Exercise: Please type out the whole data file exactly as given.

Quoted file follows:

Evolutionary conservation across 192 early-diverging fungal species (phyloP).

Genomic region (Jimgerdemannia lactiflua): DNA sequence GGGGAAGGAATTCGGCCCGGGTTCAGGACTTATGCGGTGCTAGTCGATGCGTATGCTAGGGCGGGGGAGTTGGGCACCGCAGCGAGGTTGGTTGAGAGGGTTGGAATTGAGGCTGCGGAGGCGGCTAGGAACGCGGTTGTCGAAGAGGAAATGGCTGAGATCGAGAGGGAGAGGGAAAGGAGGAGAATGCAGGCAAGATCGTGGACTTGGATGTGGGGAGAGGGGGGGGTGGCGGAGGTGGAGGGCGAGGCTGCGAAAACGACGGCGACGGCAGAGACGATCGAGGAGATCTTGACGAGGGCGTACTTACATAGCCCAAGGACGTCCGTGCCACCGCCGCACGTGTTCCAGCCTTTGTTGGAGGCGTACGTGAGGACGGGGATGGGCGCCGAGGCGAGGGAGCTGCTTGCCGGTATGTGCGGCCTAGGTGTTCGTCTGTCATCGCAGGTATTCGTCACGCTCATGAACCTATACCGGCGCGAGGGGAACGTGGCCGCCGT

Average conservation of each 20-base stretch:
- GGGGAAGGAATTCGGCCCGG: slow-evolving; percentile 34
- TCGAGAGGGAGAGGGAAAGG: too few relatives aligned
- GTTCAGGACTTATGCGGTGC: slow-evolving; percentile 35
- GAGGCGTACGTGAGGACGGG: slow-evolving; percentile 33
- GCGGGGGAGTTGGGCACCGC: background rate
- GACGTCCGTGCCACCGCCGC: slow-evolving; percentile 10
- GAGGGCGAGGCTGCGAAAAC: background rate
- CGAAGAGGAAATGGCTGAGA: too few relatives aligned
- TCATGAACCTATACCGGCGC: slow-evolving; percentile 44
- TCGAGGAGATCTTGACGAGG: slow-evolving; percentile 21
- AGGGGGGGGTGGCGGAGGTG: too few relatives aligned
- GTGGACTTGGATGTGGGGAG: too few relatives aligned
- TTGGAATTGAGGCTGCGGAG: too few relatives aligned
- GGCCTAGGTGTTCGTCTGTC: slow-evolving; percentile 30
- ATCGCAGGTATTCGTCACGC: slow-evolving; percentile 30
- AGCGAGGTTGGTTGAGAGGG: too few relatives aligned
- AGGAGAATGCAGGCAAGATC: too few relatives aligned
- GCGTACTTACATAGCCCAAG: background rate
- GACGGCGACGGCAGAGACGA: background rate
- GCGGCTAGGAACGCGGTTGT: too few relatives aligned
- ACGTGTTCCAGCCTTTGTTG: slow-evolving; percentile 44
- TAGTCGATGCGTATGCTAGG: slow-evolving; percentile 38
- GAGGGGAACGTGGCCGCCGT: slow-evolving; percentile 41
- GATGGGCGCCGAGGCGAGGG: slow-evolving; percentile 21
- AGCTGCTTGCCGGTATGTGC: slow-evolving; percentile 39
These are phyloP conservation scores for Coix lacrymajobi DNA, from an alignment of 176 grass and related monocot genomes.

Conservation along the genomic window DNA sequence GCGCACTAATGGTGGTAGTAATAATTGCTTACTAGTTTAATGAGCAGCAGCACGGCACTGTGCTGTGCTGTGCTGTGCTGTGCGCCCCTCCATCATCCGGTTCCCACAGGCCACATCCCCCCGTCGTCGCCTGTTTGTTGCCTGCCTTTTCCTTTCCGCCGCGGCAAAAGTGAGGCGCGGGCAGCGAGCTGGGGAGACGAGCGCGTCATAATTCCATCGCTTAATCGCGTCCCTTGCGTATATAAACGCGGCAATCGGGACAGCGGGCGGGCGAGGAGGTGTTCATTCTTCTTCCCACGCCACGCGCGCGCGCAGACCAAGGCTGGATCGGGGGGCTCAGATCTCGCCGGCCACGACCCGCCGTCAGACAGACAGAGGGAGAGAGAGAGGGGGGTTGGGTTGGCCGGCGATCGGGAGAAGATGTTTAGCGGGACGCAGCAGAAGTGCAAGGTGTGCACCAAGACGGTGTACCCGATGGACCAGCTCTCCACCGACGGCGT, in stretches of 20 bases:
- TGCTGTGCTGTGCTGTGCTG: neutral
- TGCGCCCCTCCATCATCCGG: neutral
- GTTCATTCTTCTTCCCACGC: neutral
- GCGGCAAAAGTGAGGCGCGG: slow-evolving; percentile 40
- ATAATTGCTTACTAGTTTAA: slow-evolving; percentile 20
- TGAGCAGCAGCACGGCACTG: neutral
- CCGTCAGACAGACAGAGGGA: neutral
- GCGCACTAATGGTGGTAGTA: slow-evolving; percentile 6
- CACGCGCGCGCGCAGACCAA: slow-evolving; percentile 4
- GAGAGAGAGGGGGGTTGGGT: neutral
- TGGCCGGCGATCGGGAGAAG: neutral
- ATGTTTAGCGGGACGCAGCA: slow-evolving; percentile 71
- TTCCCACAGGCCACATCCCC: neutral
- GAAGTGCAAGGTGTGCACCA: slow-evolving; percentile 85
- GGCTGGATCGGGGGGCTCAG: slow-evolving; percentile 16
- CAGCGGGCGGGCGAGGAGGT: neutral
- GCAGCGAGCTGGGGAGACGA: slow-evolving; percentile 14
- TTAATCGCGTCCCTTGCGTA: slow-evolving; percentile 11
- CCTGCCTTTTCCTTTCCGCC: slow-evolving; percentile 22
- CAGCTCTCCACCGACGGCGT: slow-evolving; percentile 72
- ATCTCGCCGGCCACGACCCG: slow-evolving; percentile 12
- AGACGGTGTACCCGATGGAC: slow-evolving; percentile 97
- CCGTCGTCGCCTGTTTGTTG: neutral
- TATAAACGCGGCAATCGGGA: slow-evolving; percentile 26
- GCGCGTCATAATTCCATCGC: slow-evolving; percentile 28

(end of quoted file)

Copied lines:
Evolutionary conservation across 192 early-diverging fungal species (phyloP).

Genomic region (Jimgerdemannia lactiflua): DNA sequence GGGGAAGGAATTCGGCCCGGGTTCAGGACTTATGCGGTGCTAGTCGATGCGTATGCTAGGGCGGGGGAGTTGGGCACCGCAGCGAGGTTGGTTGAGAGGGTTGGAATTGAGGCTGCGGAGGCGGCTAGGAACGCGGTTGTCGAAGAGGAAATGGCTGAGATCGAGAGGGAGAGGGAAAGGAGGAGAATGCAGGCAAGATCGTGGACTTGGATGTGGGGAGAGGGGGGGGTGGCGGAGGTGGAGGGCGAGGCTGCGAAAACGACGGCGACGGCAGAGACGATCGAGGAGATCTTGACGAGGGCGTACTTACATAGCCCAAGGACGTCCGTGCCACCGCCGCACGTGTTCCAGCCTTTGTTGGAGGCGTACGTGAGGACGGGGATGGGCGCCGAGGCGAGGGAGCTGCTTGCCGGTATGTGCGGCCTAGGTGTTCGTCTGTCATCGCAGGTATTCGTCACGCTCATGAACCTATACCGGCGCGAGGGGAACGTGGCCGCCGT

Average conservation of each 20-base stretch:
- GGGGAAGGAATTCGGCCCGG: slow-evolving; percentile 34
- TCGAGAGGGAGAGGGAAAGG: too few relatives aligned
- GTTCAGGACTTATGCGGTGC: slow-evolving; percentile 35
- GAGGCGTACGTGAGGACGGG: slow-evolving; percentile 33
- GCGGGGGAGTTGGGCACCGC: background rate
- GACGTCCGTGCCACCGCCGC: slow-evolving; percentile 10
- GAGGGCGAGGCTGCGAAAAC: background rate
- CGAAGAGGAAATGGCTGAGA: too few relatives aligned
- TCATGAACCTATACCGGCGC: slow-evolving; percentile 44
- TCGAGGAGATCTTGACGAGG: slow-evolving; percentile 21
- AGGGGGGGGTGGCGGAGGTG: too few relatives aligned
- GTGGACTTGGATGTGGGGAG: too few relatives aligned
- TTGGAATTGAGGCTGCGGAG: too few relatives aligned
- GGCCTAGGTGTTCGTCTGTC: slow-evolving; percentile 30
- ATCGCAGGTATTCGTCACGC: slow-evolving; percentile 30
- AGCGAGGTTGGTTGAGAGGG: too few relatives aligned
- AGGAGAATGCAGGCAAGATC: too few relatives aligned
- GCGTACTTACATAGCCCAAG: background rate
- GACGGCGACGGCAGAGACGA: background rate
- GCGGCTAGGAACGCGGTTGT: too few relatives aligned
- ACGTGTTCCAGCCTTTGTTG: slow-evolving; percentile 44
- TAGTCGATGCGTATGCTAGG: slow-evolving; percentile 38
- GAGGGGAACGTGGCCGCCGT: slow-evolving; percentile 41
- GATGGGCGCCGAGGCGAGGG: slow-evolving; percentile 21
- AGCTGCTTGCCGGTATGTGC: slow-evolving; percentile 39
These are phyloP conservation scores for Coix lacrymajobi DNA, from an alignment of 176 grass and related monocot genomes.

Conservation along the genomic window DNA sequence GCGCACTAATGGTGGTAGTAATAATTGCTTACTAGTTTAATGAGCAGCAGCACGGCACTGTGCTGTGCTGTGCTGTGCTGTGCGCCCCTCCATCATCCGGTTCCCACAGGCCACATCCCCCCGTCGTCGCCTGTTTGTTGCCTGCCTTTTCCTTTCCGCCGCGGCAAAAGTGAGGCGCGGGCAGCGAGCTGGGGAGACGAGCGCGTCATAATTCCATCGCTTAATCGCGTCCCTTGCGTATATAAACGCGGCAATCGGGACAGCGGGCGGGCGAGGAGGTGTTCATTCTTCTTCCCACGCCACGCGCGCGCGCAGACCAAGGCTGGATCGGGGGGCTCAGATCTCGCCGGCCACGACCCGCCGTCAGACAGACAGAGGGAGAGAGAGAGGGGGGTTGGGTTGGCCGGCGATCGGGAGAAGATGTTTAGCGGGACGCAGCAGAAGTGCAAGGTGTGCACCAAGACGGTGTACCCGATGGACCAGCTCTCCACCGACGGCGT, in stretches of 20 bases:
- TGCTGTGCTGTGCTGTGCTG: neutral
- TGCGCCCCTCCATCATCCGG: neutral
- GTTCATTCTTCTTCCCACGC: neutral
- GCGGCAAAAGTGAGGCGCGG: slow-evolving; percentile 40
- ATAATTGCTTACTAGTTTAA: slow-evolving; percentile 20
- TGAGCAGCAGCACGGCACTG: neutral
- CCGTCAGACAGACAGAGGGA: neutral
- GCGCACTAATGGTGGTAGTA: slow-evolving; percentile 6
- CACGCGCGCGCGCAGACCAA: slow-evolving; percentile 4
- GAGAGAGAGGGGGGTTGGGT: neutral
- TGGCCGGCGATCGGGAGAAG: neutral
- ATGTTTAGCGGGACGCAGCA: slow-evolving; percentile 71
- TTCCCACAGGCCACATCCCC: neutral
- GAAGTGCAAGGTGTGCACCA: slow-evolving; percentile 85
- GGCTGGATCGGGGGGCTCAG: slow-evolving; percentile 16
- CAGCGGGCGGGCGAGGAGGT: neutral
- GCAGCGAGCTGGGGAGACGA: slow-evolving; percentile 14
- TTAATCGCGTCCCTTGCGTA: slow-evolving; percentile 11
- CCTGCCTTTTCCTTTCCGCC: slow-evolving; percentile 22
- CAGCTCTCCACCGACGGCGT: slow-evolving; percentile 72
- ATCTCGCCGGCCACGACCCG: slow-evolving; percentile 12
- AGACGGTGTACCCGATGGAC: slow-evolving; percentile 97
- CCGTCGTCGCCTGTTTGTTG: neutral
- TATAAACGCGGCAATCGGGA: slow-evolving; percentile 26
- GCGCGTCATAATTCCATCGC: slow-evolving; percentile 28